I went first to Sunset Dam to have a look before going into Lower Sabie. Well, due to all the rain it was actually Lake Sunset, I have never seen it so full. :shock:
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This wire tailed swallow sat obligingly for the photo, and I suspect the brown one is a juvenile.
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I bought a toasted sandwich (which was delicious) and was going to go to Mlondozi Dam but decided it was getting late as I was actually on my way to Skukuza, so I reluctantly turned back after crossing the LS bridge to have a looksee. I found a yellow billed stork, a goliath heron, and an ellie in the water. There seemed to be some washaway on the far bank.
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I stopped at Nkulu - the baboons and monkeys were there as usual - and chatted for a few minutes to an Irish couple who were on a 10 day visit to Kruger. After Nkulu this young bushbuck was alongside the road, and I came to the spot just south of the H12 bridge where the tar had been lifted by the water when the road was flooded.
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The bridge is 400 metres long and judging by the debris, the river must have been more than half a kilometre wide at the height of the flood. Scary stuff. I'm sure some of the railings ended up in Mozambique. :D I took pics of the debris in trees that showed the water level to have been way above the car. There was a pied kingfisher on the bridge as well as a pied wagtail and I started seeing carmine bee eaters.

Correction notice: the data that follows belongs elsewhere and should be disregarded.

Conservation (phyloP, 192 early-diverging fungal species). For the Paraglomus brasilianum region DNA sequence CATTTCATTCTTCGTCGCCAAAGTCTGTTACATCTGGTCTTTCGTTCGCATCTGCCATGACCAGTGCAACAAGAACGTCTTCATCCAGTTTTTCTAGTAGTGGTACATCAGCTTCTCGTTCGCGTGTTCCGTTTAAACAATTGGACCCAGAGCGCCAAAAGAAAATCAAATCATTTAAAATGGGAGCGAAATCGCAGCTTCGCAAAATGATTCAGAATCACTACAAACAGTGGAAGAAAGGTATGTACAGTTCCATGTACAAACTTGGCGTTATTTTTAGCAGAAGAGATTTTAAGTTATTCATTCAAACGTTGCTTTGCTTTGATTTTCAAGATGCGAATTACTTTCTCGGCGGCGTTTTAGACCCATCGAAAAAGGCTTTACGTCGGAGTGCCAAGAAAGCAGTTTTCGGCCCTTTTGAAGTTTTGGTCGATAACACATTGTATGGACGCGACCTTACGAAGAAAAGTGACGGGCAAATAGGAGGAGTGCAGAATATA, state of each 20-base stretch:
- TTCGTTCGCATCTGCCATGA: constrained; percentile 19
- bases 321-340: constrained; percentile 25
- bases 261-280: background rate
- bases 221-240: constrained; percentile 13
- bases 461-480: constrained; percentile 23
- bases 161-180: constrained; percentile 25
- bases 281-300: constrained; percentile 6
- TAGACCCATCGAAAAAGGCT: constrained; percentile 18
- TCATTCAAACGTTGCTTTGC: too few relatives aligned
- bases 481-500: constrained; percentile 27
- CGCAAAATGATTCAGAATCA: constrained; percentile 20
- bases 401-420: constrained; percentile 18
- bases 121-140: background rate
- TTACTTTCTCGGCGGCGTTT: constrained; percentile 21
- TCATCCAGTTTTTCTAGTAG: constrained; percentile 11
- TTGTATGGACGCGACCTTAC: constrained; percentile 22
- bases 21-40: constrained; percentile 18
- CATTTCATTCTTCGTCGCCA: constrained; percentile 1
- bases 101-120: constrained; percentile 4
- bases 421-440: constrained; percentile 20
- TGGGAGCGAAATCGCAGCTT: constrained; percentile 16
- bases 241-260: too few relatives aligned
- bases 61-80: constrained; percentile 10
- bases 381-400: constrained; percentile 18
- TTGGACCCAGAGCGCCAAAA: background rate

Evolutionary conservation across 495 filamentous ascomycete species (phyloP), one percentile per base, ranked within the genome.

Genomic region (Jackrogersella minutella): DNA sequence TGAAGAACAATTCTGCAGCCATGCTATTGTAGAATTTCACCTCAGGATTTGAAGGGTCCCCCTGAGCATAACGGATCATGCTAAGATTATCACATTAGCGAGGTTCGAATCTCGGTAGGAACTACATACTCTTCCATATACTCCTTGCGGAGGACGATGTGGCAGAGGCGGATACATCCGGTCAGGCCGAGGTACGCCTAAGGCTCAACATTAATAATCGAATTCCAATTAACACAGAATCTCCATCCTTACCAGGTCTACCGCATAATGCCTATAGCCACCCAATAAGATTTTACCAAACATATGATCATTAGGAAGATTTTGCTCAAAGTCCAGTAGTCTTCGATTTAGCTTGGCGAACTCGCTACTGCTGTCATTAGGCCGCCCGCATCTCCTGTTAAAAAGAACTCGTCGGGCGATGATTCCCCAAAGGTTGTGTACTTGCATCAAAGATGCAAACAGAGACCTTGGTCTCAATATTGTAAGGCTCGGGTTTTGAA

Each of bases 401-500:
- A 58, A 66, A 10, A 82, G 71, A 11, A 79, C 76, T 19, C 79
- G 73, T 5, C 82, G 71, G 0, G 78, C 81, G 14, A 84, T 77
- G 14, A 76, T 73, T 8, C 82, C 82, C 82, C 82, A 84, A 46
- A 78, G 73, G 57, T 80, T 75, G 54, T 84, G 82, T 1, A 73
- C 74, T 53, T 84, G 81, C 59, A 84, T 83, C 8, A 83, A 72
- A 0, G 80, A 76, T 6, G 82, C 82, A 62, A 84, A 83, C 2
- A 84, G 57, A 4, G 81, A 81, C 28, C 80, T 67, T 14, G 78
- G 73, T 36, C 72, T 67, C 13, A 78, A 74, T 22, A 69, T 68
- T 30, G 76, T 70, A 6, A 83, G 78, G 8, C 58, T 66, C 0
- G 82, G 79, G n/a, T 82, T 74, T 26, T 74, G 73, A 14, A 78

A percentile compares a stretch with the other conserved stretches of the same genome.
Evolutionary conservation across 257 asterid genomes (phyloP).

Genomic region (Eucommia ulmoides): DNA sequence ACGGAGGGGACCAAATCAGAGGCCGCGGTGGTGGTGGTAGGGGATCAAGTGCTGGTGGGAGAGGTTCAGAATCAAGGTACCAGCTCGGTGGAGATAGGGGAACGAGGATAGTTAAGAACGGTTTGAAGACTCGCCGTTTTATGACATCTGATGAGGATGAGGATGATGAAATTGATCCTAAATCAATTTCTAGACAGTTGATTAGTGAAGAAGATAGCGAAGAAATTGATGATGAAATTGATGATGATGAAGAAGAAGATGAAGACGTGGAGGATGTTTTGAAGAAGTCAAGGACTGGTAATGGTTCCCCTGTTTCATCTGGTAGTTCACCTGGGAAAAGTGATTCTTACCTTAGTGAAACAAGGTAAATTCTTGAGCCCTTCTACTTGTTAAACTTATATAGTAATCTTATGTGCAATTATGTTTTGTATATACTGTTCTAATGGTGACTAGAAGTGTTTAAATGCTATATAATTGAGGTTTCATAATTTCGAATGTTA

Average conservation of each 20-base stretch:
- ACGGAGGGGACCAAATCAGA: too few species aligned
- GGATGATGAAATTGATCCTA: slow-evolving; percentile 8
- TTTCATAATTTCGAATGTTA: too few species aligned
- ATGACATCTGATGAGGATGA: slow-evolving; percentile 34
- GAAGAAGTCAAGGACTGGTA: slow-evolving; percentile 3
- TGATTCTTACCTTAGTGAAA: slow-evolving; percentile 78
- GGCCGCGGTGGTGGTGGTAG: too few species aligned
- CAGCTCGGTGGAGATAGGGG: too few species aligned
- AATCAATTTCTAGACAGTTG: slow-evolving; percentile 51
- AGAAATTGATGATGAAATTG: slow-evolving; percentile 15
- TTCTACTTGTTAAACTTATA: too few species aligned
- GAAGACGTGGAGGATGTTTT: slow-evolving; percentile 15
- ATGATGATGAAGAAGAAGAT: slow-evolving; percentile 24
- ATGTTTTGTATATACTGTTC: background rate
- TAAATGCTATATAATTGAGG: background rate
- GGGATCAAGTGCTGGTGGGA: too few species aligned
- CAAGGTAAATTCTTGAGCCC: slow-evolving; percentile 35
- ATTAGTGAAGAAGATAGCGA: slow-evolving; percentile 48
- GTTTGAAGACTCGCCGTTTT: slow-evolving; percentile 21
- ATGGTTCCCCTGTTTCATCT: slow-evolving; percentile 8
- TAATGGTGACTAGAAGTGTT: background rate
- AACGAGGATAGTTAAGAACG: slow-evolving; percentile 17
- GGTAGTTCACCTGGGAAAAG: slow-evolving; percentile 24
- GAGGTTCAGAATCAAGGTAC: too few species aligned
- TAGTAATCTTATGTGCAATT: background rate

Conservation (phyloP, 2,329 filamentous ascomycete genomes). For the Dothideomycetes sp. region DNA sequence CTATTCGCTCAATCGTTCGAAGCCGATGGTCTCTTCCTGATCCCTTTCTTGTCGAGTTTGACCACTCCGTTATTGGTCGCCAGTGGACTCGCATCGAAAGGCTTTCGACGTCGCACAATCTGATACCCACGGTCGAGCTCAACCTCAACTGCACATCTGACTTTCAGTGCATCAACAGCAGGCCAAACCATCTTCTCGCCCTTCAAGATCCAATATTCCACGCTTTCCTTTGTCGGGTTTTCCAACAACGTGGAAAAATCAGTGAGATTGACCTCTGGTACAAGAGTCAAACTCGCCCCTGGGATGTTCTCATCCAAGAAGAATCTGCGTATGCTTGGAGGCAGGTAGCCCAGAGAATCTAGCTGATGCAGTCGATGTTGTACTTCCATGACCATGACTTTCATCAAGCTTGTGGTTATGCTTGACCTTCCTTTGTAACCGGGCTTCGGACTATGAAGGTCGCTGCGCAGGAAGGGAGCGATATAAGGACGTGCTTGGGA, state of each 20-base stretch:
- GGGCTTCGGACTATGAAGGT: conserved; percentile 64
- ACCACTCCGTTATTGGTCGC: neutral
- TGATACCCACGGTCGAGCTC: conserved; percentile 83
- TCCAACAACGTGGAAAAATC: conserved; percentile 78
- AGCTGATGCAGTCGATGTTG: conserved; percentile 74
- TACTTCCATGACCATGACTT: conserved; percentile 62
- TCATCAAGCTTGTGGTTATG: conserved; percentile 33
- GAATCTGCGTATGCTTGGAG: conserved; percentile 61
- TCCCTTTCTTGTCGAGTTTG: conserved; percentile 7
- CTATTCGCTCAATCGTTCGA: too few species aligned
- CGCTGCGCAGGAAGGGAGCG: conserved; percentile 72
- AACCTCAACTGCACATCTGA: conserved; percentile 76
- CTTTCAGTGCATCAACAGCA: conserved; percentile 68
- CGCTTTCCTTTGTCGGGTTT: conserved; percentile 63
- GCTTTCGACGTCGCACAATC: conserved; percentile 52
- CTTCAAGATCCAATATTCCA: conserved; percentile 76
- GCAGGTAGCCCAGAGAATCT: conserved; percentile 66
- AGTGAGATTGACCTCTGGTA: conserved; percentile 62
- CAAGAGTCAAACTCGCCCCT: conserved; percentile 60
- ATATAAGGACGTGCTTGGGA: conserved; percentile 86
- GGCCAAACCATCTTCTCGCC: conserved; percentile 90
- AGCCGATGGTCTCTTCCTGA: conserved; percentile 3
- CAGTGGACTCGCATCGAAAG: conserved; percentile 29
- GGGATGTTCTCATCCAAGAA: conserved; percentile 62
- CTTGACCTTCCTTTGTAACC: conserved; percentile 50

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I arrived at Skukuza and was given Tent 301 “the hottest tent in the place” in my notes. Again I got the one with no afternoon shade, although I learned to close the blinds on the west facing windows during the day which did help. The ablutions were also a fair distance away.

I was sitting, relaxing, when these cute banded mongooses came into view and entertained me with their antics for a few minutes.
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A little later it was getting dark when I went to the kitchen to start my supper and saw a stream of bats, which sleep in the chimney, swooping out like smoke caught on the wind. That was magical. :dance: Very often small sightings give as much joy as the Big 5.


Last edited by chirinda on Sat Mar 03, 2012 8:33 am, edited 1 time in total.

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 Post subject: Re: A very green Kruger in Jan 2012
Unread postPosted: Sun Mar 04, 2012 1:34 pm 
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Hello Cheetah, Vinkie - surprised to see you here but thanks for your interest, Pumbaa, MM and Anri, appreciate all your comments.

I obviously shouldn't have confessed to sleeping late :redface: :redface: eish!

Wednesday dawned, and I was up early and out by 5.45 (you see!!). My friend Shirl was coming from White River to spend the day with me and stay overnight, and I decided to go for a short drive before she was due to arrive at Skukuza.

More debris in the trees alongside the Nwaswitshaka river showing just how high the water had been.